Who is at fault in this accident?
Common Law Negligence
Every contested auto accident involves two major issues - "liability" and "damages." Liability simply means that the other party must be legally liable before he or she has any obligation to pay compensation for injuries. (Damages are discussed elsewhere on our blog. Search our blog for damages issues discussed.)
Legal liability in a motor vehicle accident is most frequently based upon the law of negligence. Negligence is a concept that goes back hundreds of years to the English "common law," and it refers to the failure to exercise reasonable care under the circumstances.
The fact that an accident occurred does not necessarily mean anyone was at fault; some accidents are legally considered unavoidable, meaning no one is legally liable. There are four elements of negligence which must be present in every case before the negligent person (sometimes referred to as a "tortfeasor") has an obligation to pay damages:
- Breach of Duty
When you are operating a motor vehicle, you have a duty to exercise reasonable care for the safety of others on the road. That usually means that you must drive at speeds that are reasonable under the circumstances, keep your vehicle under control, keep a lookout for what is going on around you, obey traffic laws, etc.
If you do not live up to your obligations, you have breached the duty. For example, imagine a straight stretch of road where normally it is safe and legal to travel 45 MPH. However, on a particular night, the fog is so thick that you can't see ten feet. If you travel 45 MPH that night and run into another vehicle, you have breached your duty to drive reasonably under the circumstances.
However, in order to be held legally liable under the law of negligence, your breach of duty must be the cause of injury or damage to another. Continuing with the same example, if you travel 45 MPH down this foggy road at night but do not strike another vehicle, hit a person, or in any way cause any damage or injury, then you are not negligent. You may have violated the law and could receive a traffic citation, but you are not negligent.
Similarly, you might cause some type of incident but no damage to another person, in which case you still would not be negligent. Let us imagine that in your race through the fog you strike a wall, damaging your car but causing no damage to the wall. You are not legally liable to anyone, since your breach of duty has not caused any damage.
Negligence law can be fairly simple, as when one driver is inattentive and rear-ends another vehicle lawfully stopped at a red light. However, it can also be maddeningly complex, as when several people are involved, eyewitnesses differ in their accounts, and no one can agree on the facts, let alone what the legal obligations were.
If the operator of a vehicle violates one of the rules of the road and the violation causes an accident, that is referred to as statutory negligence. So for example, if the law prohibits passing over a solid line, and you pass over a solid line anyway and hit an oncoming car, the operator of that car would claim that you were negligent for violating the statute.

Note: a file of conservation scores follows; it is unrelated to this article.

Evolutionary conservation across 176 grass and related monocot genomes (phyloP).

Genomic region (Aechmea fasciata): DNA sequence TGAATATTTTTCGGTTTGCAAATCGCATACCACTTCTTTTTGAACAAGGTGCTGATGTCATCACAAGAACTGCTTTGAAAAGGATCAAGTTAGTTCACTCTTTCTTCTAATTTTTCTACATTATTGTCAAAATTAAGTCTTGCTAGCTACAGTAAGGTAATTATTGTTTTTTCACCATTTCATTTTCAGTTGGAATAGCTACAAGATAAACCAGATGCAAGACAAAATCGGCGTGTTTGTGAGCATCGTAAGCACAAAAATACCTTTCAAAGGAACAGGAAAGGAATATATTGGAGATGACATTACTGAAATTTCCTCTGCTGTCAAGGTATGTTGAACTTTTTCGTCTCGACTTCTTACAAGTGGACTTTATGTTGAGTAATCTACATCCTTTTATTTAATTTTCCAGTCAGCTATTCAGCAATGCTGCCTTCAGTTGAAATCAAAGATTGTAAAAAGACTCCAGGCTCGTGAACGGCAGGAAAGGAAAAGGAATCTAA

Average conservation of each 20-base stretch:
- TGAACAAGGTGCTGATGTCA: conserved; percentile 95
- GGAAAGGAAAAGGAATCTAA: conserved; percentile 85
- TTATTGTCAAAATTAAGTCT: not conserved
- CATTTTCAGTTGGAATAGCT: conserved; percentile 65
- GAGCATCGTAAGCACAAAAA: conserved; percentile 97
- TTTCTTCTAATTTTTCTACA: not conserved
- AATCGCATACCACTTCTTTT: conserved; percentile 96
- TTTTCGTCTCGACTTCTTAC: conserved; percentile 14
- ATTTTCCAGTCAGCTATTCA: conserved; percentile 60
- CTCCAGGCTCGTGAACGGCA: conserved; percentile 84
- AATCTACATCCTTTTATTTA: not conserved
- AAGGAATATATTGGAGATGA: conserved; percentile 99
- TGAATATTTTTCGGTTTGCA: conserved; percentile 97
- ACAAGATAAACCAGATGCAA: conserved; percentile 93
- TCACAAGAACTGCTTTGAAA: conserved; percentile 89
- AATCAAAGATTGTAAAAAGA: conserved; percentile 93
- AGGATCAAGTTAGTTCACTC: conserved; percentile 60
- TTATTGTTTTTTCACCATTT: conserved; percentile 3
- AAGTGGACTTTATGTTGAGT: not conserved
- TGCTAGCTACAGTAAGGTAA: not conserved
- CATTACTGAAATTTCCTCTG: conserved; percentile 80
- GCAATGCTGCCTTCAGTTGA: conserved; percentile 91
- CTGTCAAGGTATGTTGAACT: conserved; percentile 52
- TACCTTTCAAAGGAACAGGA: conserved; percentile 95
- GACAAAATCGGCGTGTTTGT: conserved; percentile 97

Not every statutory violation makes you legally liable for an auto accident, however. For example, in most states, the fact that a driver does not have a legal driver's license, or is not insured as required by state law, does not create legal liability for an accident. It may, however, subject the driver to other sanctions, depending upon state law.
Contributory Negligence and Comparative Negligence
Sometimes there is more than one person who is at fault in causing an accident. Whether an injured person can recover damages from a third party depends upon how their particular state applies the law of contributory and comparative negligence.
Let's take a simple example. John and Betty are each driving a car and collide in an intersection where there are no stop signs, traffic lights, or other markings. Each claims the other was going too fast for the circumstances and not maintaining a proper lookout entering the intersection.
Betty was injured in the accident and sues John, alleging that John was negligent. For his defense, John argues that Betty herself was negligent. The case is tried and goes to the jury. Let's assume the jury would award Betty damages for her injuries in the amount of $10,000.
In a contributory negligence jurisdiction, if the jury finds Betty was the least bit negligent and contributed to the accident, then Betty would recover nothing. Therefore, even if Betty is only 5% at fault and John is 95% at fault, Betty recovers $0.
In a comparative negligence jurisdiction, if a jury finds that Betty is 5% at fault and John is 95% at fault, Betty would still be able to recover, but her $10,000 in damages would be reduced by her 5% of the fault, so that Betty would recover only $9,500.
Comparative negligence differs among states. For example, if Betty is found to be 50% at fault, and John 50% at fault, some comparative negligence states would still allow Betty to recover $5,000 (50% of her damages), while other states would prevent her from recovering at all because she is equally at fault with the other driver.
Still, other states draw the line at 51%, following the principle that a plaintiff who is MORE negligent than a defendant should not be able to recover anything. For example, in Oregon, Betty would recover $5,000 if she is 50% negligent, but if she is 51% negligent, she would recover nothing.
Finally, there are about 13 states which have "pure comparative negligence" law. This means that a jury could conclude that Betty is 90% at fault for the accident, and John was only 10% at fault, but Betty would still be able to recover $1,000 (her damages reduced by 90%).